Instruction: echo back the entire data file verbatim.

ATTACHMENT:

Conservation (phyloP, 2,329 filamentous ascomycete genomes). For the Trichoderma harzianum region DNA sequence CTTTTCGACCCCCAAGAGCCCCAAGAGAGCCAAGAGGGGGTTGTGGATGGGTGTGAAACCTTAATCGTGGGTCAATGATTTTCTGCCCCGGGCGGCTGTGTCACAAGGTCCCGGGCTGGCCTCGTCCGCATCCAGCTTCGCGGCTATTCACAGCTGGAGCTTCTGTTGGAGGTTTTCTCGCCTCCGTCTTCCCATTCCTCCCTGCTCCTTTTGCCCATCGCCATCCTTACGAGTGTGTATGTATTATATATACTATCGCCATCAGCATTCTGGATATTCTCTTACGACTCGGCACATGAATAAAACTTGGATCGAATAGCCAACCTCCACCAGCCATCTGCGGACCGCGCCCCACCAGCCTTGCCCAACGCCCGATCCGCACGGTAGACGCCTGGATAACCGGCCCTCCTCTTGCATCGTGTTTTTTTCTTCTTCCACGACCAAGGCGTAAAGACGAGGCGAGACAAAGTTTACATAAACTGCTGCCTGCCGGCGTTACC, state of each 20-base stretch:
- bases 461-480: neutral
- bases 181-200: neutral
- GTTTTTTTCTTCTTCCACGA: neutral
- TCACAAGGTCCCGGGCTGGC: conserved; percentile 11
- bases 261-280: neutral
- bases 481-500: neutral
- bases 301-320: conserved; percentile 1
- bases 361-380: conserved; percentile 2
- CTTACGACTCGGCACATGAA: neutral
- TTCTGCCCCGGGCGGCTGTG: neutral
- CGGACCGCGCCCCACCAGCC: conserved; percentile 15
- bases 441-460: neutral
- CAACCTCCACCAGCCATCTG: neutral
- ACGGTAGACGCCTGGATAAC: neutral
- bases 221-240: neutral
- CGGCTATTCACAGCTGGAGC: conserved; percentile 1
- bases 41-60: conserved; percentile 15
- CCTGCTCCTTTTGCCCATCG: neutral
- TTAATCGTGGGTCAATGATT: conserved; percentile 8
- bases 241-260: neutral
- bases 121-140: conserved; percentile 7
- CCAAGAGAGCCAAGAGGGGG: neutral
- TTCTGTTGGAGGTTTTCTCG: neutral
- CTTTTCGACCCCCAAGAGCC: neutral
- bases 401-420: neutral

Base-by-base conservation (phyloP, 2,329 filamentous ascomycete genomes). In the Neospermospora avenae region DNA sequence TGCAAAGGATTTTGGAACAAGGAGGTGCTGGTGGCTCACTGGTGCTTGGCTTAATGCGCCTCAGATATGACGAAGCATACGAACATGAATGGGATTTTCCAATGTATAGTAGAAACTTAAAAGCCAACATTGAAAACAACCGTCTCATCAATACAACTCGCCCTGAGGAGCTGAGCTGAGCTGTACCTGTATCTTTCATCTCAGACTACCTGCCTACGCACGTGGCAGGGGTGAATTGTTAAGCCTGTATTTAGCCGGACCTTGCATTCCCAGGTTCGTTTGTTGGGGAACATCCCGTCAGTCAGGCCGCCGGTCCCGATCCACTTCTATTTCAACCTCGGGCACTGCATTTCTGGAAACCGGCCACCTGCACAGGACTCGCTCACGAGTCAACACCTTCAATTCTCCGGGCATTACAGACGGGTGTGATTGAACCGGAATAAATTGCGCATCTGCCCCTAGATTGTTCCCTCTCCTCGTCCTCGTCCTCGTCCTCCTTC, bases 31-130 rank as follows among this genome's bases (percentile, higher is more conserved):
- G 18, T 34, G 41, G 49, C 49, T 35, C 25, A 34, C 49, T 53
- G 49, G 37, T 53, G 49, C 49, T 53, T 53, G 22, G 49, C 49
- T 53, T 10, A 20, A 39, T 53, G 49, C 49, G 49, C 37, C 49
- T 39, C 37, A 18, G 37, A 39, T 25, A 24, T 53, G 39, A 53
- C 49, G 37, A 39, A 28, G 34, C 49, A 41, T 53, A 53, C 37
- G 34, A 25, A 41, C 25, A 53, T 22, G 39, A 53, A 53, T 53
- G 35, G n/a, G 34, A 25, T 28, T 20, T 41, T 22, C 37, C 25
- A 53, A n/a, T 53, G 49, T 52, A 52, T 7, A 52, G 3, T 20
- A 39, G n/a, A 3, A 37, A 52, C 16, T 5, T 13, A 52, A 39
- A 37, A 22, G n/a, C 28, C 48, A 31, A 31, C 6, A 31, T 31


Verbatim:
Conservation (phyloP, 2,329 filamentous ascomycete genomes). For the Trichoderma harzianum region DNA sequence CTTTTCGACCCCCAAGAGCCCCAAGAGAGCCAAGAGGGGGTTGTGGATGGGTGTGAAACCTTAATCGTGGGTCAATGATTTTCTGCCCCGGGCGGCTGTGTCACAAGGTCCCGGGCTGGCCTCGTCCGCATCCAGCTTCGCGGCTATTCACAGCTGGAGCTTCTGTTGGAGGTTTTCTCGCCTCCGTCTTCCCATTCCTCCCTGCTCCTTTTGCCCATCGCCATCCTTACGAGTGTGTATGTATTATATATACTATCGCCATCAGCATTCTGGATATTCTCTTACGACTCGGCACATGAATAAAACTTGGATCGAATAGCCAACCTCCACCAGCCATCTGCGGACCGCGCCCCACCAGCCTTGCCCAACGCCCGATCCGCACGGTAGACGCCTGGATAACCGGCCCTCCTCTTGCATCGTGTTTTTTTCTTCTTCCACGACCAAGGCGTAAAGACGAGGCGAGACAAAGTTTACATAAACTGCTGCCTGCCGGCGTTACC, state of each 20-base stretch:
- bases 461-480: neutral
- bases 181-200: neutral
- GTTTTTTTCTTCTTCCACGA: neutral
- TCACAAGGTCCCGGGCTGGC: conserved; percentile 11
- bases 261-280: neutral
- bases 481-500: neutral
- bases 301-320: conserved; percentile 1
- bases 361-380: conserved; percentile 2
- CTTACGACTCGGCACATGAA: neutral
- TTCTGCCCCGGGCGGCTGTG: neutral
- CGGACCGCGCCCCACCAGCC: conserved; percentile 15
- bases 441-460: neutral
- CAACCTCCACCAGCCATCTG: neutral
- ACGGTAGACGCCTGGATAAC: neutral
- bases 221-240: neutral
- CGGCTATTCACAGCTGGAGC: conserved; percentile 1
- bases 41-60: conserved; percentile 15
- CCTGCTCCTTTTGCCCATCG: neutral
- TTAATCGTGGGTCAATGATT: conserved; percentile 8
- bases 241-260: neutral
- bases 121-140: conserved; percentile 7
- CCAAGAGAGCCAAGAGGGGG: neutral
- TTCTGTTGGAGGTTTTCTCG: neutral
- CTTTTCGACCCCCAAGAGCC: neutral
- bases 401-420: neutral

Base-by-base conservation (phyloP, 2,329 filamentous ascomycete genomes). In the Neospermospora avenae region DNA sequence TGCAAAGGATTTTGGAACAAGGAGGTGCTGGTGGCTCACTGGTGCTTGGCTTAATGCGCCTCAGATATGACGAAGCATACGAACATGAATGGGATTTTCCAATGTATAGTAGAAACTTAAAAGCCAACATTGAAAACAACCGTCTCATCAATACAACTCGCCCTGAGGAGCTGAGCTGAGCTGTACCTGTATCTTTCATCTCAGACTACCTGCCTACGCACGTGGCAGGGGTGAATTGTTAAGCCTGTATTTAGCCGGACCTTGCATTCCCAGGTTCGTTTGTTGGGGAACATCCCGTCAGTCAGGCCGCCGGTCCCGATCCACTTCTATTTCAACCTCGGGCACTGCATTTCTGGAAACCGGCCACCTGCACAGGACTCGCTCACGAGTCAACACCTTCAATTCTCCGGGCATTACAGACGGGTGTGATTGAACCGGAATAAATTGCGCATCTGCCCCTAGATTGTTCCCTCTCCTCGTCCTCGTCCTCGTCCTCCTTC, bases 31-130 rank as follows among this genome's bases (percentile, higher is more conserved):
- G 18, T 34, G 41, G 49, C 49, T 35, C 25, A 34, C 49, T 53
- G 49, G 37, T 53, G 49, C 49, T 53, T 53, G 22, G 49, C 49
- T 53, T 10, A 20, A 39, T 53, G 49, C 49, G 49, C 37, C 49
- T 39, C 37, A 18, G 37, A 39, T 25, A 24, T 53, G 39, A 53
- C 49, G 37, A 39, A 28, G 34, C 49, A 41, T 53, A 53, C 37
- G 34, A 25, A 41, C 25, A 53, T 22, G 39, A 53, A 53, T 53
- G 35, G n/a, G 34, A 25, T 28, T 20, T 41, T 22, C 37, C 25
- A 53, A n/a, T 53, G 49, T 52, A 52, T 7, A 52, G 3, T 20
- A 39, G n/a, A 3, A 37, A 52, C 16, T 5, T 13, A 52, A 39
- A 37, A 22, G n/a, C 28, C 48, A 31, A 31, C 6, A 31, T 31